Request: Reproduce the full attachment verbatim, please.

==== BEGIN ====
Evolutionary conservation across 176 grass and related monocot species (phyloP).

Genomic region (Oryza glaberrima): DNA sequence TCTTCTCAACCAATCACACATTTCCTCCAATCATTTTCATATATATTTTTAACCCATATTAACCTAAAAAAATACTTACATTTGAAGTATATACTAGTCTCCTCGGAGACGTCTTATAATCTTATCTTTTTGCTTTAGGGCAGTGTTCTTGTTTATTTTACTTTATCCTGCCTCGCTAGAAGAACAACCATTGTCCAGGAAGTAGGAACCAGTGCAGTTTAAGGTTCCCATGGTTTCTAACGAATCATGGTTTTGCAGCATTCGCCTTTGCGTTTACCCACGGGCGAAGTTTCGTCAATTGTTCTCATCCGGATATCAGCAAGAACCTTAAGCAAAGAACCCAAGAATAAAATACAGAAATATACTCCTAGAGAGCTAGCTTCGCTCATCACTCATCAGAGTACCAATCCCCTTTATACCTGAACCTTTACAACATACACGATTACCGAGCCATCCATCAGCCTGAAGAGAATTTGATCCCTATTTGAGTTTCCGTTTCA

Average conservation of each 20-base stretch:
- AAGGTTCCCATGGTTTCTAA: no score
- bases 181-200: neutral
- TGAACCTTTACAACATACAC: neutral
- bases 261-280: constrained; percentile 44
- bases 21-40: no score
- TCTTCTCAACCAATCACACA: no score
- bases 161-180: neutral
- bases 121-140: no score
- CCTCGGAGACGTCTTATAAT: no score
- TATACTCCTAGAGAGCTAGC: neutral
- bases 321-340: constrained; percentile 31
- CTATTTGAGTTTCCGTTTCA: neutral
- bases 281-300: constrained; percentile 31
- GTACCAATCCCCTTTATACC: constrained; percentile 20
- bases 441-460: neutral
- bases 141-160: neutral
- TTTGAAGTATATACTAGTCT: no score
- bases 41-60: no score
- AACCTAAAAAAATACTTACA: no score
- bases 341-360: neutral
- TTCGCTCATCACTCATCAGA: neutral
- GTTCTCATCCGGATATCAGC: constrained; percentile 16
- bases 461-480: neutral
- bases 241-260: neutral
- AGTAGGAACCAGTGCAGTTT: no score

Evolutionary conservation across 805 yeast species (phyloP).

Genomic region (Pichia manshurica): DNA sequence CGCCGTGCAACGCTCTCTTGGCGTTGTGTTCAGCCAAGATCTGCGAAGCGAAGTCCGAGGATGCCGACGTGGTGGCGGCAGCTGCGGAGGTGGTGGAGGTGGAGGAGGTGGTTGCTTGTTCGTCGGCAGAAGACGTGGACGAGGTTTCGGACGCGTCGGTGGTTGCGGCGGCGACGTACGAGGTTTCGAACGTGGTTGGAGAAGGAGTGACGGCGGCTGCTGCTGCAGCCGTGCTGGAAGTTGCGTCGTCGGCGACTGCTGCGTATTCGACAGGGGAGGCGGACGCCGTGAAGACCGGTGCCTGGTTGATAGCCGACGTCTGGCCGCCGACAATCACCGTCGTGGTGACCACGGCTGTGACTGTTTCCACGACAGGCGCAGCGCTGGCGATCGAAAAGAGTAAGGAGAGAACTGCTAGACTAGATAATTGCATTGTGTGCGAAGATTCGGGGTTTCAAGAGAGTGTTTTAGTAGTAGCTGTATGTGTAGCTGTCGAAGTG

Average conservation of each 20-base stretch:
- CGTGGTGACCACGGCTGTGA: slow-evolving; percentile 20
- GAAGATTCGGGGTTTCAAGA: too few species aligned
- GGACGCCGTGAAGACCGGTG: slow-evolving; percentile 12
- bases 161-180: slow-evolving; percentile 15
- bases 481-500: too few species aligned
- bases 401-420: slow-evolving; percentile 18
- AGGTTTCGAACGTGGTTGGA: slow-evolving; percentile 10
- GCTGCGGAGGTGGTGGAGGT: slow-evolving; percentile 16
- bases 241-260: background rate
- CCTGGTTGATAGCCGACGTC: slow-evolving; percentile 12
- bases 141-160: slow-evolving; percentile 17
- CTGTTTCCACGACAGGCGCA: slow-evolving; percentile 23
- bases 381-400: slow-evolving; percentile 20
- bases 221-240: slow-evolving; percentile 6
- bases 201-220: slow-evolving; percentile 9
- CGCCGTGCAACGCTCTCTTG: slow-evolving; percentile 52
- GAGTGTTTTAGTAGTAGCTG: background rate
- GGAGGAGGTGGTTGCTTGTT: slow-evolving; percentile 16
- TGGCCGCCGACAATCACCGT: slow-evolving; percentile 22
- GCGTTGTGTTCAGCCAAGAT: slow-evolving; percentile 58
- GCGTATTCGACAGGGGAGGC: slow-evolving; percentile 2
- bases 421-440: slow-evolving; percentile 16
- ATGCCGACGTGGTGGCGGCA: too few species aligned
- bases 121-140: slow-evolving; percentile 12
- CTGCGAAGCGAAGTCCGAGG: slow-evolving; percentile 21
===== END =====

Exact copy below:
Evolutionary conservation across 176 grass and related monocot species (phyloP).

Genomic region (Oryza glaberrima): DNA sequence TCTTCTCAACCAATCACACATTTCCTCCAATCATTTTCATATATATTTTTAACCCATATTAACCTAAAAAAATACTTACATTTGAAGTATATACTAGTCTCCTCGGAGACGTCTTATAATCTTATCTTTTTGCTTTAGGGCAGTGTTCTTGTTTATTTTACTTTATCCTGCCTCGCTAGAAGAACAACCATTGTCCAGGAAGTAGGAACCAGTGCAGTTTAAGGTTCCCATGGTTTCTAACGAATCATGGTTTTGCAGCATTCGCCTTTGCGTTTACCCACGGGCGAAGTTTCGTCAATTGTTCTCATCCGGATATCAGCAAGAACCTTAAGCAAAGAACCCAAGAATAAAATACAGAAATATACTCCTAGAGAGCTAGCTTCGCTCATCACTCATCAGAGTACCAATCCCCTTTATACCTGAACCTTTACAACATACACGATTACCGAGCCATCCATCAGCCTGAAGAGAATTTGATCCCTATTTGAGTTTCCGTTTCA

Average conservation of each 20-base stretch:
- AAGGTTCCCATGGTTTCTAA: no score
- bases 181-200: neutral
- TGAACCTTTACAACATACAC: neutral
- bases 261-280: constrained; percentile 44
- bases 21-40: no score
- TCTTCTCAACCAATCACACA: no score
- bases 161-180: neutral
- bases 121-140: no score
- CCTCGGAGACGTCTTATAAT: no score
- TATACTCCTAGAGAGCTAGC: neutral
- bases 321-340: constrained; percentile 31
- CTATTTGAGTTTCCGTTTCA: neutral
- bases 281-300: constrained; percentile 31
- GTACCAATCCCCTTTATACC: constrained; percentile 20
- bases 441-460: neutral
- bases 141-160: neutral
- TTTGAAGTATATACTAGTCT: no score
- bases 41-60: no score
- AACCTAAAAAAATACTTACA: no score
- bases 341-360: neutral
- TTCGCTCATCACTCATCAGA: neutral
- GTTCTCATCCGGATATCAGC: constrained; percentile 16
- bases 461-480: neutral
- bases 241-260: neutral
- AGTAGGAACCAGTGCAGTTT: no score

Evolutionary conservation across 805 yeast species (phyloP).

Genomic region (Pichia manshurica): DNA sequence CGCCGTGCAACGCTCTCTTGGCGTTGTGTTCAGCCAAGATCTGCGAAGCGAAGTCCGAGGATGCCGACGTGGTGGCGGCAGCTGCGGAGGTGGTGGAGGTGGAGGAGGTGGTTGCTTGTTCGTCGGCAGAAGACGTGGACGAGGTTTCGGACGCGTCGGTGGTTGCGGCGGCGACGTACGAGGTTTCGAACGTGGTTGGAGAAGGAGTGACGGCGGCTGCTGCTGCAGCCGTGCTGGAAGTTGCGTCGTCGGCGACTGCTGCGTATTCGACAGGGGAGGCGGACGCCGTGAAGACCGGTGCCTGGTTGATAGCCGACGTCTGGCCGCCGACAATCACCGTCGTGGTGACCACGGCTGTGACTGTTTCCACGACAGGCGCAGCGCTGGCGATCGAAAAGAGTAAGGAGAGAACTGCTAGACTAGATAATTGCATTGTGTGCGAAGATTCGGGGTTTCAAGAGAGTGTTTTAGTAGTAGCTGTATGTGTAGCTGTCGAAGTG

Average conservation of each 20-base stretch:
- CGTGGTGACCACGGCTGTGA: slow-evolving; percentile 20
- GAAGATTCGGGGTTTCAAGA: too few species aligned
- GGACGCCGTGAAGACCGGTG: slow-evolving; percentile 12
- bases 161-180: slow-evolving; percentile 15
- bases 481-500: too few species aligned
- bases 401-420: slow-evolving; percentile 18
- AGGTTTCGAACGTGGTTGGA: slow-evolving; percentile 10
- GCTGCGGAGGTGGTGGAGGT: slow-evolving; percentile 16
- bases 241-260: background rate
- CCTGGTTGATAGCCGACGTC: slow-evolving; percentile 12
- bases 141-160: slow-evolving; percentile 17
- CTGTTTCCACGACAGGCGCA: slow-evolving; percentile 23
- bases 381-400: slow-evolving; percentile 20
- bases 221-240: slow-evolving; percentile 6
- bases 201-220: slow-evolving; percentile 9
- CGCCGTGCAACGCTCTCTTG: slow-evolving; percentile 52
- GAGTGTTTTAGTAGTAGCTG: background rate
- GGAGGAGGTGGTTGCTTGTT: slow-evolving; percentile 16
- TGGCCGCCGACAATCACCGT: slow-evolving; percentile 22
- GCGTTGTGTTCAGCCAAGAT: slow-evolving; percentile 58
- GCGTATTCGACAGGGGAGGC: slow-evolving; percentile 2
- bases 421-440: slow-evolving; percentile 16
- ATGCCGACGTGGTGGCGGCA: too few species aligned
- bases 121-140: slow-evolving; percentile 12
- CTGCGAAGCGAAGTCCGAGG: slow-evolving; percentile 21